Hip Hop And Hip-Hop Culture

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Steve Stoute, a music executive and entrepreneur best displays what the hip-hop movement is about when he said “Hip hop culture has done more for race relations in American than anything since Martin Luther King. And I really believe that.” In the state of New York, it was rough for the youth growing up during the 1970s who were residents of the working-class areas and the housing projects. There was high crime rate and the gang mentality was at its peak. Much of the youth growing up in these areas were uninterested in joining gangs but still were searching for a sense of belonging in their community. This need for belonging caused the creation the clubs or groups of people that share the same love of a curtain art form. For example, there …show more content…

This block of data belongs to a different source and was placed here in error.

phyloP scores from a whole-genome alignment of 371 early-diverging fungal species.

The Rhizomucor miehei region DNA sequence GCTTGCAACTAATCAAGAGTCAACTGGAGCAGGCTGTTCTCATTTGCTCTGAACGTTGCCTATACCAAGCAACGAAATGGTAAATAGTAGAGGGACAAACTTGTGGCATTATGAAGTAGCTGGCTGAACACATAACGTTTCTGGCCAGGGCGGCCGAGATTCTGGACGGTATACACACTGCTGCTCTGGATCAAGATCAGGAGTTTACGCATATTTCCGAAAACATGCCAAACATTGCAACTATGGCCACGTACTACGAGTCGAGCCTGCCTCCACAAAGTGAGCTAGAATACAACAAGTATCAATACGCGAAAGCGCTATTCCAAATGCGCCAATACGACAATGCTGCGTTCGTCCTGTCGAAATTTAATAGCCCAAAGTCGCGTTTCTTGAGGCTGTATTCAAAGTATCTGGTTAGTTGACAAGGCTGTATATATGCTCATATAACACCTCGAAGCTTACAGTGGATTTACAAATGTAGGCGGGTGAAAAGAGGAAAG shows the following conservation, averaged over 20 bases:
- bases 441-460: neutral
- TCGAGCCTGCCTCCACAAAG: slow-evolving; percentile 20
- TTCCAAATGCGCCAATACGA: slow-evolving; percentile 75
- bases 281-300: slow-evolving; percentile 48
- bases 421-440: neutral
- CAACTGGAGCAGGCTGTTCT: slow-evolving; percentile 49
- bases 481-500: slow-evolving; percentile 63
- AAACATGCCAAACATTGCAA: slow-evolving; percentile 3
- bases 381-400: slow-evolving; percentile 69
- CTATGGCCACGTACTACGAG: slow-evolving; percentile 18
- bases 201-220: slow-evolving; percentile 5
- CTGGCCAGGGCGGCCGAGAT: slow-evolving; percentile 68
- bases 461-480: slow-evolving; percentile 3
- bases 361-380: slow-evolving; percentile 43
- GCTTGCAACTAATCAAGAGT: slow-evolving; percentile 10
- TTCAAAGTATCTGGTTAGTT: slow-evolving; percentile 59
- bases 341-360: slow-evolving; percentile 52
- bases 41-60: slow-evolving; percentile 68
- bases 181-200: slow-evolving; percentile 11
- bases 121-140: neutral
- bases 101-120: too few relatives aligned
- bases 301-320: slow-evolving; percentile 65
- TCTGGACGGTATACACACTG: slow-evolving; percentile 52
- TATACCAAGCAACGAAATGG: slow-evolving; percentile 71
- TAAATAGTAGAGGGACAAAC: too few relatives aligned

The major idea or perspective that American hip-hop and rap is trying to expose, is the oppression African Americans and other minorities face on a day to day basis. Hip-hop’s growth caused the idea of fighting back against the oppressor a reality. Rappers in the 90s took the ideas and were inspired by the original rappers in the 70s and used it to fight against their common oppressor, their society. For example, when N.W.A. said “F*ck the police” , the decision of making and performing a song about racial based police was a huge controversial event. The performance of this song aided the formation of many protests against racial based police brutality, the rappers aided their community to come together and fight against social injustice. But it does not stop here, throughout the history of Hip-hop many “SPC”(Socially and Politically Conscious) rappers use their platform of music production to “ [articulate] the post-civil rights generation’s ideas and response to poverty, drugs, police brutality, and other racial and class inequities of the postindustrial [United States] society”. Hip-hop was birthed by the youth community living with oppression and is now a tool used by the youth living with oppression to fight against their

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